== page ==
In 2007, Jason Garrett became the Cowboys offensivecoordinator , and would remain OC for the next three seasons. Of his three full seasons as Dallas’ OC, the Cowboys had a top 3 ranked offense in two of those seasons. Garrett coordinated the best Dallas offense the franchise had seen in more than a decade in 2007. The Cowboys were 2nd in the NFL in total offense posting 455 points. Tony Romo threw for 4,211 yards with 36 TDs that season. This was a guy who was a nobody drafted in the fourth round out of Eastern Illinois. But Romo would end up being the best quarterback the Cowboys would have since Troy Aikman.

In 2010, Garrett became the head coach of the Dallas Cowboys and in the first few seasons, he led a .500-esque Cowboys team. As a matter of fact, the first three seasons under Garrett, the Cowboys finished each and every one of those seasons at 8-8. Heck, Garrett even has a 4-4 career record following a bye week as head coach of the Cowboys.

Mediocrity was the epitome of the Dallas Cowboys under Jason Garrett in his first few seasons, and quite frankly, it has been the epitome of Jason Garrett’s entire head coaching career.

The 2016 season came along, and after a plethora of Tony Romo injuries and setbacks, the Cowboys struck gold with Dak Prescott as a backup quarterback who would have one of the better rookie quarterback seasons in recent memory. Another quarterback with immediate success under Jason Garrett. The Cowboys would finish the season 13-3 and win the NFC East. Last season, if it wasn’t for Ezekiel Elliott missing six games, the Cowboys probably would have made the playoffs again. They still finished 9-7.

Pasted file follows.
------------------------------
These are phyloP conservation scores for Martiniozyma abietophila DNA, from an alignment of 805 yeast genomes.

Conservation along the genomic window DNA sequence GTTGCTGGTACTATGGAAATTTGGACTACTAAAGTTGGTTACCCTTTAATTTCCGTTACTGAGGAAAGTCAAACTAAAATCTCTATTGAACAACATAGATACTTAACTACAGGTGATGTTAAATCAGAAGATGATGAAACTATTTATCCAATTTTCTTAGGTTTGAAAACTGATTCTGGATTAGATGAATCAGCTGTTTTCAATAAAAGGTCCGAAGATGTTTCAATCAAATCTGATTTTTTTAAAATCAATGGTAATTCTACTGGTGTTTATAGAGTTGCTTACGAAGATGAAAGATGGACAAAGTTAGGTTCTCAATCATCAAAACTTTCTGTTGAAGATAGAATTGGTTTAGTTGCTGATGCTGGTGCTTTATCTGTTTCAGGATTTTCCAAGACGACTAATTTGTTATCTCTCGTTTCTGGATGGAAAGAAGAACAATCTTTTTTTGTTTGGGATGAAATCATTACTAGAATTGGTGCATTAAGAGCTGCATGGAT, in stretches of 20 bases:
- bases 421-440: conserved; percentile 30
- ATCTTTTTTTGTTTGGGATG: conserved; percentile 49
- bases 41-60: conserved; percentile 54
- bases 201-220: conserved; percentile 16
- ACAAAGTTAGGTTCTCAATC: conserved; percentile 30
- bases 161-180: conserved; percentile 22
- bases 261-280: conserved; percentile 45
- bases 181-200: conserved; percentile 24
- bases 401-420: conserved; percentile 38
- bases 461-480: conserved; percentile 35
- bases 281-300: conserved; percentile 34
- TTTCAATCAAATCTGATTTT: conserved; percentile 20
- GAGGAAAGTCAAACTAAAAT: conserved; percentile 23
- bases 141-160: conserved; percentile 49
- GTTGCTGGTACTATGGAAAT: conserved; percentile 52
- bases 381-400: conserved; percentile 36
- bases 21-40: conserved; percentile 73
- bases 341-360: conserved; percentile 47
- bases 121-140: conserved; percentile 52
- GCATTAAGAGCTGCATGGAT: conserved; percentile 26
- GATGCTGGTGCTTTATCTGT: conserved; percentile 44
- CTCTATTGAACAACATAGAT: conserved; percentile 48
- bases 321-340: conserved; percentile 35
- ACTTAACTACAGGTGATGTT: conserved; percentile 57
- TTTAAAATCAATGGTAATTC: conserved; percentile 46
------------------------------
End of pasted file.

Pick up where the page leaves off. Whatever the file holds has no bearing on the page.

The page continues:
While enduring some misfortune with his star players in recent history, throughout his career, Garrett always seemed to find success in his tutelage at the quarterback position (which makes sense because he was a quarterback himself) and engineered one of the best Cowboys offenses in franchise history in 2007. Currently, he has a .547 career winning percentage as the Cowboys head coach.

The bottom line is that Jason Garrett is not a bad coach. He never really was. He’s just not the kind of coach the Cowboys need right now.

It’s time for the Cowboys to move in a different direction;which means moving on from Jason Garrett.

Garrett has always been smart, who has learned from some great mentors and has surrounded himself with good coaching. He has always certainly been offensive-minded. But the problem with Garrett is that he’s not a motivator. The Cowboys need someone who can light a fire under their butts.

Think like a Sean Payton or Mike Tomlin type coach. Someone who can get your players going and wanting to lay their hearts out on the 50-yard line. They need a jumpstart and they need to find their identity. With Garrett, their identity is lost, and It needs to be found…by someone else.